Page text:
NOR

4

2

148

149–151

 

LN829378

TguLGE11random, 434714

R:

TTTGTCACTCTGAACCCAACTC

59.23

 

SCOT

6

2

 

149–151

       

ENG

48

3

 

147–151

Pha16

Osp108_C02

Gga4, 60893985

F:

[6FAM]TTTAGGACATGAAAGACCATCTAGC

60.04

(GT)11

NOR

4

3

300

296–302

 

LN829379

Tgu4, 19753992

R:

AGGCTCGAATCAAGGAATAGG

59.70

 

SCOT

6

4

 

296–302

       

ENG

48

3

 

298–302

Pha17

Osp108_D06

Gga3, 6186457

F:

[6FAM]GATCATTTGAGTCAGGGTTGTAGA

59.53

(GT)12

NOR

4

2

273

258–261

 

LN829380

Tgu3, 23071942

R:

CCCAGGCAATGTGTGATAGTAG

59.52

 

SCOT

6

4

 

258–263

       

ENG

48

2

 

257–260

Pha18

Osp108_D09

Gga14, 7369333

F:

[6FAM]TTGGTCACTTCTGTGGAACC

58.54

(CT)13

NOR

4

6

204

205–257

 

LN829381

Tgu14, 16292216

R:

GGACGCATGGTGTAAACTTC

58.08

 

SCOT

6

5

 

205–261

       

ENG

47

7

 

205–285

Pha19

Osp108_E06

Gga2, 137582088

F:

[6FAM]ATGGTGTCGTGGTGACTGC

60.62

(GT)11

NOR

4

3

94

90–94

 

LN829382

Tgu2, 138654459

R:

AAGCGATTCACTCCATGCTC

60.37

 

SCOT

6

2

 

90–92

       

ENG

48

2

 

92–94

Pha20

Osp108_F01

Gga7, 32493856

F:

[HEX]CTTTGTGAGCCTGCAAGTACG

59.80

(TG)9

NOR

4

2

110

111–113

 

LN829383

Tgu7, 35798065

R:

CCACCTGAGGACTAAGCCTG

59.46

 

SCOT

6

3

 

110–113

       

ENG

38

2

 

110–112

Pha21

Osp108_F04

Gga2, 138399255

F:

[6FAM]CACAGCCTTAAAGTTCCAGCTG

59.77

(AC)9

NOR

4

1

146

149

 

LN829384

Tgu2, 145579947

R:

TTGAGAAGCCTTCCACGACC

59.97

 

SCOT

6

2

 

147–149

       

ENG

47

3

 

143–149

Pha22

Osp108_F05

Gga8, 19109998

F:

[HEX]CTGCAGGGAGCCGATG

60.02

[GA(CA)4]5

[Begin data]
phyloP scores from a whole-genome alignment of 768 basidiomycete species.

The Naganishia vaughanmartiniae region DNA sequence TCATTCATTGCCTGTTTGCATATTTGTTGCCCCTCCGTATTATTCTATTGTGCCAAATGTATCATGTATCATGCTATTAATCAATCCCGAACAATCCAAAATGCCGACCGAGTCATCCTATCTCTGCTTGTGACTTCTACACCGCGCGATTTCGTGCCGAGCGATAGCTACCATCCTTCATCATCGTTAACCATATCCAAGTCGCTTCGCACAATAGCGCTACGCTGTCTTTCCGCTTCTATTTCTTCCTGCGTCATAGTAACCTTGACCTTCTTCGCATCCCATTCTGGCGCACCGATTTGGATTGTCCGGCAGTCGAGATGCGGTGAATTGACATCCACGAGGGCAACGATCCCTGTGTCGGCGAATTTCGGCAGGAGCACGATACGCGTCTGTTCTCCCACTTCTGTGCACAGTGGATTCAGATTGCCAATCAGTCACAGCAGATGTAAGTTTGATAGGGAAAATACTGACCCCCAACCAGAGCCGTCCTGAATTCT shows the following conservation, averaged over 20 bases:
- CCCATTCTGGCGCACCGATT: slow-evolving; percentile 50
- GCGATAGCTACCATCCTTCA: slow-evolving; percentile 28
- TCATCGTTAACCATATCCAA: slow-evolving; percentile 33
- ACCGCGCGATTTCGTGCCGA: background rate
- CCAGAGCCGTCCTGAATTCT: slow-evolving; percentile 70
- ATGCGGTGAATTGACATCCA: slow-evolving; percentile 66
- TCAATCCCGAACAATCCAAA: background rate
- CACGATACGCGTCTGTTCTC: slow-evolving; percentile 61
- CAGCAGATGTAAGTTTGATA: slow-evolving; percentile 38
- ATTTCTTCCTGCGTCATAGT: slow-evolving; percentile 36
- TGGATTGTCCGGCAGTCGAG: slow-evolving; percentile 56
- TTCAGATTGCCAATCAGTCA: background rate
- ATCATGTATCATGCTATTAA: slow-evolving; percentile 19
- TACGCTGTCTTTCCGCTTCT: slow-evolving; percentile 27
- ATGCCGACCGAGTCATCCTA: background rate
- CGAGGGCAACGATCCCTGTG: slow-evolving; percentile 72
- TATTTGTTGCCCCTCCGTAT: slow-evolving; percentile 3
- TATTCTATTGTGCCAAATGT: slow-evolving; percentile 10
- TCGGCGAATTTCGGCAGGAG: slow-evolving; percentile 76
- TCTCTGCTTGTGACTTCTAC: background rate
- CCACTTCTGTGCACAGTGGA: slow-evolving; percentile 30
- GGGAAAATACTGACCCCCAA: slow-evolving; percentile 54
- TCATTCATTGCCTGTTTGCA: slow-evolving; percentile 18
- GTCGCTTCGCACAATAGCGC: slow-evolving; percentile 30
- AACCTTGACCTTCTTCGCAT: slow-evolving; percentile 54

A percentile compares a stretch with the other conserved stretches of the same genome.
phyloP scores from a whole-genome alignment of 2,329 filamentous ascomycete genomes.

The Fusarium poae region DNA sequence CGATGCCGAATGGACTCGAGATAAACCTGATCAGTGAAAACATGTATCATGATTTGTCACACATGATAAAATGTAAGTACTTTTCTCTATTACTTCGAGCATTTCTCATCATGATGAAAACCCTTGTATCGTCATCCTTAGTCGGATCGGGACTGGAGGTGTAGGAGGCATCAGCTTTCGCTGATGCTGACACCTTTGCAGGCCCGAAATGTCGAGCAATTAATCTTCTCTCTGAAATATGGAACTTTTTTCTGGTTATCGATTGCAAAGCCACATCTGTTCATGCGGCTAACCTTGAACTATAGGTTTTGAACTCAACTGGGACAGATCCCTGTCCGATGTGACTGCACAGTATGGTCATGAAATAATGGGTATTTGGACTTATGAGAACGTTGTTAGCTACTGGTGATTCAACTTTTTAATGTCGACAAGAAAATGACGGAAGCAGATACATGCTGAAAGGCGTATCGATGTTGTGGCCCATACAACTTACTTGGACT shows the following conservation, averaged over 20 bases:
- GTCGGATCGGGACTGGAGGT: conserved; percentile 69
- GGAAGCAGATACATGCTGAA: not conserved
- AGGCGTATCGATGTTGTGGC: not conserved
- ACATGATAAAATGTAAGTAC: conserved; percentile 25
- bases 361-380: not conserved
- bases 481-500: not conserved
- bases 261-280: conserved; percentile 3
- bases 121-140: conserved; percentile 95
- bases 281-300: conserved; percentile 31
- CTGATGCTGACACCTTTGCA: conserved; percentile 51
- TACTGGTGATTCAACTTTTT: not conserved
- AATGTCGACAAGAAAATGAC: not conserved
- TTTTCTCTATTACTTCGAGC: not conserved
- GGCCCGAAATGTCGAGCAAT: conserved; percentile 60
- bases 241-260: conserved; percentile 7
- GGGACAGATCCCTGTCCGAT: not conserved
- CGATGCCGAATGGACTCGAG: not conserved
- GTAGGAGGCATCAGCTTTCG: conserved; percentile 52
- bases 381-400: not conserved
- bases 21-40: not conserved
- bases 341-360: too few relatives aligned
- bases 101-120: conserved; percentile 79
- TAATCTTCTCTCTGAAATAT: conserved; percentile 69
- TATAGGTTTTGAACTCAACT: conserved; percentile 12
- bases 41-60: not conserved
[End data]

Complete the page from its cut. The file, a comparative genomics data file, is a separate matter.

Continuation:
NOR

4

8

285

(266–452)

Unreliable

LN829385

Tgu—no hits

R:

ATTCGCCTGACCTATGTTGC

60.10

 

SCOT

6

3

Unreliable

(266–300)

       

ENG

25

9

Poor amp.

(236–336)

Pha23

Osp108_F09

Gga2, 64794670

F:

[6FAM]GCTCAGGACAGCGAACAAAC

59.76

(CA)9

NOR

4

2

180

179, 183

 

LN829386

Tgu—no hits

R:

CATGTAGAACTGCAGCACTCG

59.34

 

SCOT

6

2

 

179, 183

       

ENG

46

2

 

179, 183

Pha24

Osp108_G03

Gga—no hits

F:

[6FAM]GATCTTGTTCTAACCCTCTCACAATAC

59.87

(TG)15

NOR

4

1

217

(220)

Unreliable

LN829387

Tgu1, 38622635

R:

TGTCATTAAACAATTCAGAAAGATTACC

60.07

 

SCOT

6

3

Unreliable

(214–224)

       

ENG

11

3

Poor amp.

(220–224)

Pha25

Osp108_H01

Gga—no hits

F:

[HEX]CTGGGTTAAAGTCAGTGGGATTG

59.24

(GT)9

NOR

4

3

174

177–181

 

LN829388

Tgu24, 2050527

R:

TGTCCATGCACCTATCCATCC

59.58

 

SCOT

6

1

 

179

       

ENG

48

2

 

175–178

Pha26

Osp108_H08Z

GgaZ, 55975474

F:

[HEX]TTGAGTTGTTTTAGACTTTGACA

54.64

(TG)9

NOR

4

1

144

(144)

Unreliable

LN829389

TguZ, 68820524

R:

TCCTTATTTTCATCCTCACTGA

54.53

 

SCOT

6

2

Unreliable

(142–143)

       

ENG

33

6

Poor amp.

117–141

Pha27

Osp34

Gga13, 10093338

F:

[6FAM]TTTAACAGCTCCCACTCTGATG

59.38

(GATA)11

NOR

4

5

173

164–196

 

LN829390

Tgu13 4122045

R:

AGCATGCTTGTGGTGCAG

59.55

 

SCOT

6

6

 

164–192

       

ENG

48

6

 

164–196

Pha28

Osp222

Gga, no hit

F:

[6FAM]GGTGGAAAACTCCCTGAGC

59.65

(CTAA)11

NOR

4

5

130

117–133

 

LN829391

Tgu, no hit

R:

TGCTTTTGGGGTGAAAAGTC

60.09

 

SCOT

6

5

 

116–129

       

ENG

48

5

 

117–137

Pha29

Osp354

Gga6, 22515994

F:

[NED]AAAGTCCAGGGCAGTTTGTC

59.19

(TATC)12

NOR

4

5

144

135–151

 

LN829392

Tgu6, 22351865

R:

GAACGCTGTGGGACCTTC

59.18

      
  

Plus Unknown chr 110289344

F:

[HEX] used for UK samples

  

SCOT

6

3

 

138–148

       

ENG

48

4

 

135–147

Pha30

Osp428

Gga3, 31915082

F:

[6FAM]CTCAACACAATTTCTATTGGAACAC

59.03

(TATC)13

NOR

4

3

247

247–255

 

LN829393

Tgu3, 35243746

R:

TGGTACTAAGGCTCCATATAGGATAAC

59.35

 

SCOT

6

3

 

239–251

       

ENG

48

5

 

231–255

Pha31

Osp537

Gga, no hit

F:

[HEX]AATTATGAGCCATTCTGCAACAG

60.50

(GA)13

NOR

4

1

197

197

 

LN829394

Tgu9, 15738938

R:

CATCCTGTGTTGCCAGTGAG

60.31

 

SCOT

6